In 2001, all grant proposals were hard copy submissions, including the ANA SEDS proposal that had to be in Washington, DC on Friday of that week. Our office was then located in the Seattle area, and our FedEx cutoff was 5:00 PM for East Coast deliveries, so for a Friday deadline, we had to finalize our “master copy” by about noon to give us enough time to 1) run the five or six required hard copies, 2) substitute “wet signatures” in one copy to make the “original” copy, 3) run a client copy, 4) box up the FedEx package, and 5) dash to the FedEx office by 4:59 PM. Sometimes—usually due to a late arriving original of a wet-signed signature page—we’d miss the FedEx deadline, so we’d have to use Alaska Airlines “Gold Streak” small package delivery service. As long as we got the boxed proposal to the Alaska Air freight terminal at SeaTac by around 10:00 PM, the package would be put on a red eye to DC and delivered by courier the next morning, usually beating FedEx.

That option ended on 9/11.

While we sent the SEDS in by FedEx on Thursday, it wasn’t received by ANA for about six weeks. The weeks and months following 9/11 were beyond chaotic. All airline traffic was halted for days, and services like Gold Streak soon required “known shippers,” which proved to be too complex to comply with. All postal packages were held for X-ray and federal offices no longer would accept direct deliveries from FedEx, Express Mail and couriers—packages were held at central locations until they could be inspected. For the next couple of years, this meant finishing proposals well in advance of deadlines, which were usually extended, often multiple times, because of the confusion and uncertainty.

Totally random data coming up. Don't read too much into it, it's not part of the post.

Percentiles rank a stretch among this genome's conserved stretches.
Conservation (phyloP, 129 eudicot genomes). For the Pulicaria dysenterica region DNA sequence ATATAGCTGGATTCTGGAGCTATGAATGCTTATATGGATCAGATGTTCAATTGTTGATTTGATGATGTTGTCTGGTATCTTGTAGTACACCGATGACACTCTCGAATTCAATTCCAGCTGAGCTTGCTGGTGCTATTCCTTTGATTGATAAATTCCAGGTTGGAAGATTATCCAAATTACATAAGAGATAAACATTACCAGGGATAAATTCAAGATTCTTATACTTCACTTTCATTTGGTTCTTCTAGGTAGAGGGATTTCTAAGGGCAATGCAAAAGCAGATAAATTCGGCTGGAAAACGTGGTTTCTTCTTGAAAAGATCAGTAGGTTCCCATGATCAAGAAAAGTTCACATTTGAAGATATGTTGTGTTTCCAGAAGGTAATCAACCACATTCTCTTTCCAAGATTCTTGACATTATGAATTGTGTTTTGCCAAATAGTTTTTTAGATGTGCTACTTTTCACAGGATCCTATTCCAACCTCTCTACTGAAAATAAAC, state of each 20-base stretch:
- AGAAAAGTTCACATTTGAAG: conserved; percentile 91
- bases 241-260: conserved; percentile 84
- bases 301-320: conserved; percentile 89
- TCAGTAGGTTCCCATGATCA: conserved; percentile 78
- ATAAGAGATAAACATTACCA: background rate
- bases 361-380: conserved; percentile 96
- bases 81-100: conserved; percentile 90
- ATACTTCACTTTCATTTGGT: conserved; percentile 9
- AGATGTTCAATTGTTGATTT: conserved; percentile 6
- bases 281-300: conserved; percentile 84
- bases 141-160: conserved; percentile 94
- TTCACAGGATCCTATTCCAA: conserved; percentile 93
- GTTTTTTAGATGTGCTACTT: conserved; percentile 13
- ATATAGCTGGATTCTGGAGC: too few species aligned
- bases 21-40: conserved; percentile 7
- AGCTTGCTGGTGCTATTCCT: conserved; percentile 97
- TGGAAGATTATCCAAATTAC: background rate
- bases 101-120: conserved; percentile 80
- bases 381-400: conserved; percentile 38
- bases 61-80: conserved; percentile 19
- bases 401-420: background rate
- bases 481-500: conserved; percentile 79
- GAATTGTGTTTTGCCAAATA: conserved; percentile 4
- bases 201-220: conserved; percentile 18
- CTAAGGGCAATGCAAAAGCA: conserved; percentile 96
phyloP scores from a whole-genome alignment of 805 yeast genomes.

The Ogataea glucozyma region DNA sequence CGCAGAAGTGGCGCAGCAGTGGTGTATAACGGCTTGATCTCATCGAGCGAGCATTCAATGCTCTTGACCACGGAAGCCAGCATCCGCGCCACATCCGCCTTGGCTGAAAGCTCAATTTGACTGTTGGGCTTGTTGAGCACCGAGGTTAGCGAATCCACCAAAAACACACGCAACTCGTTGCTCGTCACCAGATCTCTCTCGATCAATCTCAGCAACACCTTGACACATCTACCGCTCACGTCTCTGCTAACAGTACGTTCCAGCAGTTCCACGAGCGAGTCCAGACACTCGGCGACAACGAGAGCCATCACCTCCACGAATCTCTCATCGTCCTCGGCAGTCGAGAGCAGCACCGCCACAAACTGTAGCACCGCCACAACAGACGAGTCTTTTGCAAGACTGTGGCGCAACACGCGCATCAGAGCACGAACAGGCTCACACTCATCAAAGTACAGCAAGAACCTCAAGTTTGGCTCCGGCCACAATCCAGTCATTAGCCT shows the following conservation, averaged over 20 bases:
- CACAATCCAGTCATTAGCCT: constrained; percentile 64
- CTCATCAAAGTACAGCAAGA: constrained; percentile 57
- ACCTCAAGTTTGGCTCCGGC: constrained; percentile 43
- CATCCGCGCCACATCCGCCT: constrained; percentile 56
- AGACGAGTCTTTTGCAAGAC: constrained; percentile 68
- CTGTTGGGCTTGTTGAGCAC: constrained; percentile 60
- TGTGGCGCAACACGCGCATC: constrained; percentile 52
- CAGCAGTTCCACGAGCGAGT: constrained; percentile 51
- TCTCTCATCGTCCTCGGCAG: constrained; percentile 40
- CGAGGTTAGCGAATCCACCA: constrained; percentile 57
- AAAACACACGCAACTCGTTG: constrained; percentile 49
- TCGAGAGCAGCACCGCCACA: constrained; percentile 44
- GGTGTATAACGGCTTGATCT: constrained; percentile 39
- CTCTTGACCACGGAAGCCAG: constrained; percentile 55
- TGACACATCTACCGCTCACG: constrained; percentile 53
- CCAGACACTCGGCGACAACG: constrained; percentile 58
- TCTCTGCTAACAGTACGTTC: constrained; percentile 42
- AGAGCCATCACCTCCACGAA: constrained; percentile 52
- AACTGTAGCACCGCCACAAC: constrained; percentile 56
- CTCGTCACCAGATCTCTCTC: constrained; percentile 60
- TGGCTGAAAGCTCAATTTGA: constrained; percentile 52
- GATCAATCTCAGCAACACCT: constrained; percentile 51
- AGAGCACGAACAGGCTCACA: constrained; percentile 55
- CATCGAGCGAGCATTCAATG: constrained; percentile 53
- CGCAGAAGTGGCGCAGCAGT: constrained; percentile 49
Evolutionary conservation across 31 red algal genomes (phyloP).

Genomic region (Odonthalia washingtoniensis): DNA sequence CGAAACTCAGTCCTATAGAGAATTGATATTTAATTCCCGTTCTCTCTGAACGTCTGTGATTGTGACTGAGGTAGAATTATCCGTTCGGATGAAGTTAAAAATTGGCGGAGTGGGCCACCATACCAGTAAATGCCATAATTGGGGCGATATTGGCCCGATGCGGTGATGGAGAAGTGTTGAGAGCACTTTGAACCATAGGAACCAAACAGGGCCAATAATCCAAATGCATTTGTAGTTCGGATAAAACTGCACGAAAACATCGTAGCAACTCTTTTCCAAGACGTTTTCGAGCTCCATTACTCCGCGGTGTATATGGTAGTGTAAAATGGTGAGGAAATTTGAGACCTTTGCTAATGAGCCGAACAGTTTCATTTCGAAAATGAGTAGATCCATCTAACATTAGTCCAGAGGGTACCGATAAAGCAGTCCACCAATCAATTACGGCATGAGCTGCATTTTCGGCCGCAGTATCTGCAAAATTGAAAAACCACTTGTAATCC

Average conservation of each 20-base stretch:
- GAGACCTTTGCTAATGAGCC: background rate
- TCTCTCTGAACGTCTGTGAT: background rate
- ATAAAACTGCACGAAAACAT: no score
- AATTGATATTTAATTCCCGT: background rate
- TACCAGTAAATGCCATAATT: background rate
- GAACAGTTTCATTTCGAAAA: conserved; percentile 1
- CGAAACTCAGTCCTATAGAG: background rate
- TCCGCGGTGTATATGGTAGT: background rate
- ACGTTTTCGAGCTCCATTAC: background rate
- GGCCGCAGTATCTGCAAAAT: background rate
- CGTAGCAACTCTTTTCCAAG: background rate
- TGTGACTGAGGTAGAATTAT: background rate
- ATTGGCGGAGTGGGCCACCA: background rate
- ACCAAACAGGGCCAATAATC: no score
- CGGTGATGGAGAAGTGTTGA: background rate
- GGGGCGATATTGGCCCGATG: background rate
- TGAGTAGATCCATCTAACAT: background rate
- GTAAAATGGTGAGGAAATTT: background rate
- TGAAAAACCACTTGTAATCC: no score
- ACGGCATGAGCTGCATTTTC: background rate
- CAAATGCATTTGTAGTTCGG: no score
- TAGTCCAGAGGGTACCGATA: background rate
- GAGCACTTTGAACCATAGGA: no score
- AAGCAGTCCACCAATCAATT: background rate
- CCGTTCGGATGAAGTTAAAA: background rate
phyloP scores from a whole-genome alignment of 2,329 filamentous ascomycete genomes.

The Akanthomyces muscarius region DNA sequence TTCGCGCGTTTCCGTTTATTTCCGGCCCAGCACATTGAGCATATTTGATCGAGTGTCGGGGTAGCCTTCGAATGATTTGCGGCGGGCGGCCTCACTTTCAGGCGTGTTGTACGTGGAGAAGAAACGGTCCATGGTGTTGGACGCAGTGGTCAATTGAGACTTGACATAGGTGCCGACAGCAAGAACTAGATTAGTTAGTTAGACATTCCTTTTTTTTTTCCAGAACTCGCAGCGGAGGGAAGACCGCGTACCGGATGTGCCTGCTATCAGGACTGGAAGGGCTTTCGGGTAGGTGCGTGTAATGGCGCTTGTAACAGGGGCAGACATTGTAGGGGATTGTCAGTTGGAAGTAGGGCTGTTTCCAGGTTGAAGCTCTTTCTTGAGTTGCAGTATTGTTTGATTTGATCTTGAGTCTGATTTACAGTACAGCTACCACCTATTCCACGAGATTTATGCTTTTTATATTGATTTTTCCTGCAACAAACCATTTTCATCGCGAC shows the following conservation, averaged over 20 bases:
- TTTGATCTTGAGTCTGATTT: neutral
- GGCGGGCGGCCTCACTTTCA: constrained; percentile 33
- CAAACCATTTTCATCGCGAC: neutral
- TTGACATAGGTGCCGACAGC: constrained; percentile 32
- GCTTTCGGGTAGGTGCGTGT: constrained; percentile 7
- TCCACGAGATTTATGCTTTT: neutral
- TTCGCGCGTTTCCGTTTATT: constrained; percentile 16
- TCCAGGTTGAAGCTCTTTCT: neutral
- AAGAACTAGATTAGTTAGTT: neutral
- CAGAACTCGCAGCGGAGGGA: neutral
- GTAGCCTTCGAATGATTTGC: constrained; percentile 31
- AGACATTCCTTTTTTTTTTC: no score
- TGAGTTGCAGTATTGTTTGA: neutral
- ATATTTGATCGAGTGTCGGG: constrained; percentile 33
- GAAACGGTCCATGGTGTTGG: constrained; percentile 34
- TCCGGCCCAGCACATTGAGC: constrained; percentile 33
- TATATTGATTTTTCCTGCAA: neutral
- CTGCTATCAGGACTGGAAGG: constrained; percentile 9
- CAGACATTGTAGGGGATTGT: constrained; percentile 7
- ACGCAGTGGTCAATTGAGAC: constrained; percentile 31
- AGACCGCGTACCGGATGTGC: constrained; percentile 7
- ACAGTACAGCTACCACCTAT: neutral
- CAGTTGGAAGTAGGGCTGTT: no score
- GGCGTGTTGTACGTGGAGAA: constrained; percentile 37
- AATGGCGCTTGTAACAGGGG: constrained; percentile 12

I assume that the rapidly changing shipping environment spurred the Feds into accelerating digital uploads, including our old pal, which is the portal for most federal grant submissions. Today, almost all federal, state and local proposals, as are about 50% of foundation proposals.

There are some exceptions, most notably in Los Angeles County. We write many proposals to various LA County agencies and for them, it’s still September 10, 2001, as multi-copy hard copy submissions with a wet signature original in a hand-delivered big box are required. Maybe the LA County Chief Administrative Officer will read this post and bring them fully into this century.

There are many ways of remembering 9/11. I had no friends or family directly involved, but the memory stays with me. This post is my own way of recalling it and way it altered the world in ways great (and well known) and small (like changes to grant submission processes).

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Links: ACA news, job training news, “Walrus Haulout” grants, money and jobs and social services, and more!